Environmental connections to public health >>
Chemical Industry to Pregnant Women: Don’t Worry your Pretty Little Heads
I had two challenging pregnancies filled with uncertainty and stress. Thankfully, the end result was two healthy kids. One thing was certain, though – I could handle the truth. I wanted all the facts and I wanted to make my own decisions about what to eat, when to exercise, when to sleep. When it comes to our health and the health of our kids, most of the parents I know will choose the advice and opinions of doctors over the chemical industry’s false reassurance every time.
That’s why today’s joint statement from the prestigious American Congress of Obstetricians and Gynecologists and the American Society for Reproductive Medicine is so important. They flatly refute the industry’s reassuring claims, declaring that “toxic chemicals in our environment harm our ability to reproduce, negatively affect pregnancies and are associated with numerous long-term health problems.”
In a fact sheet entitled “Environmental Chemicals: Stay Safe During Pregnancy,” the physicians’ organizations added, “Toxic chemicals have long-lasting reproductive health effects.” They noted that “prenatal exposure to certain chemicals is associated with stillbirth, miscarriage, birth defects, childhood cancers and impaired brain development in children.”
This statement is of critical importance to anyone of childbearing age and underscores why we must reform our broken federal toxics law.
In two biomonitoring studies, EWG has found nearly 300 toxic industrial chemicals in newborn babies, including Bisphenol A (BPA), mercury, fire retardants, non-stick or “Teflon-like” chemicals, and a wide range of other chemicals used in consumer products. These exposures happened in the womb, before the newborns had breathed the air, drunk a sip of water or eaten a bite of food. BPA has been associated with a range of serious health problems, including cancer, diabetes, infertility and behavioral changes in children. Common chemical fire retardants can disrupt estrogen signaling and lead to cancer. Too much mercury from seafood can lower children’s IQ measurements. Teflon chemicals, once widely used in a number of consumer goods, have been linked to lower baby birth weights, thyroid problems and cancer.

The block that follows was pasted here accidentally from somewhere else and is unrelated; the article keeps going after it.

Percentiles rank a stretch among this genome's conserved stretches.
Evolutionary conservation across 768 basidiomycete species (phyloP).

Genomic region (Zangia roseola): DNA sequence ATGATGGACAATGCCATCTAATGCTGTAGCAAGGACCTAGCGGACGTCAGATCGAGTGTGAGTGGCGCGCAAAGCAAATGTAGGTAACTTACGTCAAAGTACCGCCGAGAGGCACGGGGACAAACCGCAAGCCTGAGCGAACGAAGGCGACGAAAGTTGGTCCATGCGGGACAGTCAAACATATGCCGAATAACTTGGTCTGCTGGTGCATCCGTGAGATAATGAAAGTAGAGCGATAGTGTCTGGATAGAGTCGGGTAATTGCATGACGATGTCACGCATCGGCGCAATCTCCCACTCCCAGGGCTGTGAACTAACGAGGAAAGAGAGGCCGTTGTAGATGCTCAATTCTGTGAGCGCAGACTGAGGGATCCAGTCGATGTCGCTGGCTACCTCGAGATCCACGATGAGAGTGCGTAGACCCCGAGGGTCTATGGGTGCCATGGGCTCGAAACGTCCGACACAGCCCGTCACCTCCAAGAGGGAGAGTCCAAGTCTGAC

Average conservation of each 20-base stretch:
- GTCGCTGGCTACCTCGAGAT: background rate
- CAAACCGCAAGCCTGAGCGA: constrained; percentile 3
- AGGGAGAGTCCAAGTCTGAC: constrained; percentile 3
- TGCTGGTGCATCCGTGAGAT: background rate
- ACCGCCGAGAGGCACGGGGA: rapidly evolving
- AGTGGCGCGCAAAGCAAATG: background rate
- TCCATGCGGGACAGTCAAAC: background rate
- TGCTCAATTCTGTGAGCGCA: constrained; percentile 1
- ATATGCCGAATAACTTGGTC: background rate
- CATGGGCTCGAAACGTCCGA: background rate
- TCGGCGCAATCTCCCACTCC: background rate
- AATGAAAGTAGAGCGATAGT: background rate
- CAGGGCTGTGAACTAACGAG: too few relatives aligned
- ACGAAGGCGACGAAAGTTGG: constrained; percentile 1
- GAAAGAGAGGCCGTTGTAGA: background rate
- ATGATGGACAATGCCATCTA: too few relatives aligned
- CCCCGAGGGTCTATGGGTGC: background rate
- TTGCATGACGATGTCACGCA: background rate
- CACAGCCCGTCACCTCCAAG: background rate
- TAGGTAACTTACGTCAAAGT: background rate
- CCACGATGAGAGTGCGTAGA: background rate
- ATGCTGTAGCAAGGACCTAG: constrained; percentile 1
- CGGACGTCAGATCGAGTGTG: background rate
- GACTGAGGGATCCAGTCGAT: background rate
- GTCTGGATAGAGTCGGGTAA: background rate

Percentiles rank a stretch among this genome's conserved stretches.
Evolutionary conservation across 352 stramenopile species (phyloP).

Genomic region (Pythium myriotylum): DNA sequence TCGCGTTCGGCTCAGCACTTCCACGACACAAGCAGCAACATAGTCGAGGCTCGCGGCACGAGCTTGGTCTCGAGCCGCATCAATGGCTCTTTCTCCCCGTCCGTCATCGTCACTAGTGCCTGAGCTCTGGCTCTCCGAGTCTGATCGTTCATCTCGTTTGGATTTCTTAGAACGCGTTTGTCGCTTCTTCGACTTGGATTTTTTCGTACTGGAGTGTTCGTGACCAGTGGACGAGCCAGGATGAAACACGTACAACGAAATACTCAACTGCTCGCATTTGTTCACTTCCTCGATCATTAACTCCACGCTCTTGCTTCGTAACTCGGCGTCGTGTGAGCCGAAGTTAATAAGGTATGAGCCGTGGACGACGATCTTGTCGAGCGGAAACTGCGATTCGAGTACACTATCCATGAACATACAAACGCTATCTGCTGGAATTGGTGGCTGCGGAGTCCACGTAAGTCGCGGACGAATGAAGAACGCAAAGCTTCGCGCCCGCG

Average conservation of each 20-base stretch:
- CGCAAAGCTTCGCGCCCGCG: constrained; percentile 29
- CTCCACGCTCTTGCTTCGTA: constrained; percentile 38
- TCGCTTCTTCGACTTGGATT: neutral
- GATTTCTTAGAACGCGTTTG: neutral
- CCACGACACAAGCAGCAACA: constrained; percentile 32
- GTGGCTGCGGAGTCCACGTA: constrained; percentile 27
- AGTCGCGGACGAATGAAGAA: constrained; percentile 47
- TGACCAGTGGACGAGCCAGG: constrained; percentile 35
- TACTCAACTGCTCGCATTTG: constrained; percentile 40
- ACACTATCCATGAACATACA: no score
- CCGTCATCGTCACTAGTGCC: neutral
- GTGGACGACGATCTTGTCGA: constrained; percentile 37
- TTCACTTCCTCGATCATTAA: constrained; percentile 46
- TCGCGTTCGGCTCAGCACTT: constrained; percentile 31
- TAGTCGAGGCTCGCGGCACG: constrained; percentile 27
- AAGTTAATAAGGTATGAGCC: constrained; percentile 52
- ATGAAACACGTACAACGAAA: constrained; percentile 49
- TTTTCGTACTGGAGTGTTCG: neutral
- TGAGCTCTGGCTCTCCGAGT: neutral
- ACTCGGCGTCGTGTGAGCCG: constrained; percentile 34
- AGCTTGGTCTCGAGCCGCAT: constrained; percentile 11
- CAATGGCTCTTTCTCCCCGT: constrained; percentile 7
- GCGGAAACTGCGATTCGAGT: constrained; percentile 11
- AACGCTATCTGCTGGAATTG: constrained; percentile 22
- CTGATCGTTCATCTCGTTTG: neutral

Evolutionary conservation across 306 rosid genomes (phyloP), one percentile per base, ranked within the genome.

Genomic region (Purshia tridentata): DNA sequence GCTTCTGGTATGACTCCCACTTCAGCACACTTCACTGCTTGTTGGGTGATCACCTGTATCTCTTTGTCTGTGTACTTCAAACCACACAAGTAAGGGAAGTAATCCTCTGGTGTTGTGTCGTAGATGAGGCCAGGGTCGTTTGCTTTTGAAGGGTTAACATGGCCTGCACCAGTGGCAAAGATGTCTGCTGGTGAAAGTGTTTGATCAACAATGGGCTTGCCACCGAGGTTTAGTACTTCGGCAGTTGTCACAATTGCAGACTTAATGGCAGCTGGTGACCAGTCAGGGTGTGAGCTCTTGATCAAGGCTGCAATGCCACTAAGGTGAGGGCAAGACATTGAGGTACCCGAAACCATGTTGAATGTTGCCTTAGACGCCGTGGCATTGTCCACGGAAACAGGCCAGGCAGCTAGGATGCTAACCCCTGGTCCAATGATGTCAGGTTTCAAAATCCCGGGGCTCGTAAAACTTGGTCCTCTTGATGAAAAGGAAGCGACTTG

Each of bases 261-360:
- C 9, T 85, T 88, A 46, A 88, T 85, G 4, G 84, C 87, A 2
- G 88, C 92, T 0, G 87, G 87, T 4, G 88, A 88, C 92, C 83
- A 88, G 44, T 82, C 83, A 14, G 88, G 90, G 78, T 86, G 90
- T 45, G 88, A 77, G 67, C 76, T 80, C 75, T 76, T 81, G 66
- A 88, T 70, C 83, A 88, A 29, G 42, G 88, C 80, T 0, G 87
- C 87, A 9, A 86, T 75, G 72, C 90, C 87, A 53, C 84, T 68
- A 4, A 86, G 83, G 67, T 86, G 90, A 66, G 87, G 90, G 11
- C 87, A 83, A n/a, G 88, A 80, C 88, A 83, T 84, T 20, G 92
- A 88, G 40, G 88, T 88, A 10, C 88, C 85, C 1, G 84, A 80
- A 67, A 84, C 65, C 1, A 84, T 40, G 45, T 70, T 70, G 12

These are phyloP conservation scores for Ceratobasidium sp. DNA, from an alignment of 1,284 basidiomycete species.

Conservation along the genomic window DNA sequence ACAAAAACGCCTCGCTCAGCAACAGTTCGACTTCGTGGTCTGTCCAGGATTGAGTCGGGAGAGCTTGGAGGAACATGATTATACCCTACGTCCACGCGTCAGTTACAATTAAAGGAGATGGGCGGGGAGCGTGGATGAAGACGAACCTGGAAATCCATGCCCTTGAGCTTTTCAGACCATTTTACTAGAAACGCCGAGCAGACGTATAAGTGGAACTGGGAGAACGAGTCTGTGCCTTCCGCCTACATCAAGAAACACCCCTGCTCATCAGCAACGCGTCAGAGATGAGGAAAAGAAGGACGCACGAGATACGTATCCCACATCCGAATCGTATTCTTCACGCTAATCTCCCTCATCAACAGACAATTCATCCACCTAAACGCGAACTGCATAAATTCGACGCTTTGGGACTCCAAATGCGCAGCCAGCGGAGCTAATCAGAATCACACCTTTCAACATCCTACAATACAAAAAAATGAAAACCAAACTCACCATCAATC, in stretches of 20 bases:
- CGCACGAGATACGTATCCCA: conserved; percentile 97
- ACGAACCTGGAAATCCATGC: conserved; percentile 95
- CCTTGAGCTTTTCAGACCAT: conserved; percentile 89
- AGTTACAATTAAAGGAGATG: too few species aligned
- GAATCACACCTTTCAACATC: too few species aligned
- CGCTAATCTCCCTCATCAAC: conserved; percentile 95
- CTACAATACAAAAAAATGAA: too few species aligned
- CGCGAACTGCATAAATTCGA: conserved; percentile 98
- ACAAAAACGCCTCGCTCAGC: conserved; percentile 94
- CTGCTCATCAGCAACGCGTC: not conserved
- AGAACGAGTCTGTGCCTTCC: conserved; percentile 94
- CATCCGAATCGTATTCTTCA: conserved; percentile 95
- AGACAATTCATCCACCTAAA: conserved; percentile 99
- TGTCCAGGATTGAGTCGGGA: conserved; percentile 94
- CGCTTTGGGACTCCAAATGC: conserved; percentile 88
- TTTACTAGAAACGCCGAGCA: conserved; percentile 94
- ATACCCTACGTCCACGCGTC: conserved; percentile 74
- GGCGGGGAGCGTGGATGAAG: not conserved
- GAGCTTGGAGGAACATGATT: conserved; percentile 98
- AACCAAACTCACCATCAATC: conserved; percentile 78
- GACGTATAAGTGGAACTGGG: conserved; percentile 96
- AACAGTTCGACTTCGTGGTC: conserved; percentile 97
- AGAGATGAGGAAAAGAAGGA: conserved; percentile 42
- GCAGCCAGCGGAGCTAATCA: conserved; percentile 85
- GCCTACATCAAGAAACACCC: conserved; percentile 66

Perhaps even more shocking is the reaction of the chemical industry to today’s announcement. According to reporter Lauran Neergaard of the Associated Press:
The industry's American Chemistry Council said current environmental regulations offer enough consumer protection, and that the new [ACOG] report will create "confusion and alarm among expectant mothers" and distract them from proven steps for a healthy pregnancy. (Emphasis added).
This telling quote shows how the chemical manufacturers view consumers, especially pregnant women. So when should parents – especially pregnant women – get the full facts from their doctors? The industry seems to be saying that the truth will be a distraction. In fact, the chemical makers might as well have said, “You can’t handle the truth if you’re pregnant, because if doctors tell you what chemicals you are exposed to and the risks associated with them, you might get stressed out.”
As if being pregnant isn’t full of unknowns and concerns. It’s when the chemical industry makes ridiculous statements like this one that consumers lose confidence.
The chemical companies are trying to tell pregnant women that even though their products have contaminated our bodies and the bodies of our developing babies, we shouldn’t worry. They say they’re pretty sure that low doses of toxic chemicals don’t matter, even though these toxic chemicals often cross the placenta and reach the unborn fetus.
Obstetricians, pediatricians, reproductive health professionals and more and more medical experts disagree with the industry. Each day scientific reports are published showing that low doses of toxic chemicals can harm us.
We at EWG welcome the call for real toxics reform coming from these medical professionals. The current toxics reform proposal before Congress, called the Chemical Safety Improvement Act, has the support of 85 chemical trade associations, but not a single environmental organization supports it as currently drafted. One of the key reasons EWG doesn’t support the proposal is that it will not adequately protect children from toxic chemical exposures.
Today’s announcement by the obstetricians and reproductive specialists underscores why we need real reform of our toxics law, and we must make sure that chemicals that go on the market come with “a reasonable certainty” that they will cause no harm. If toxic chemicals in consumer products are safe for vulnerable populations like kids, they will be safe for all of us. And that’s the truth.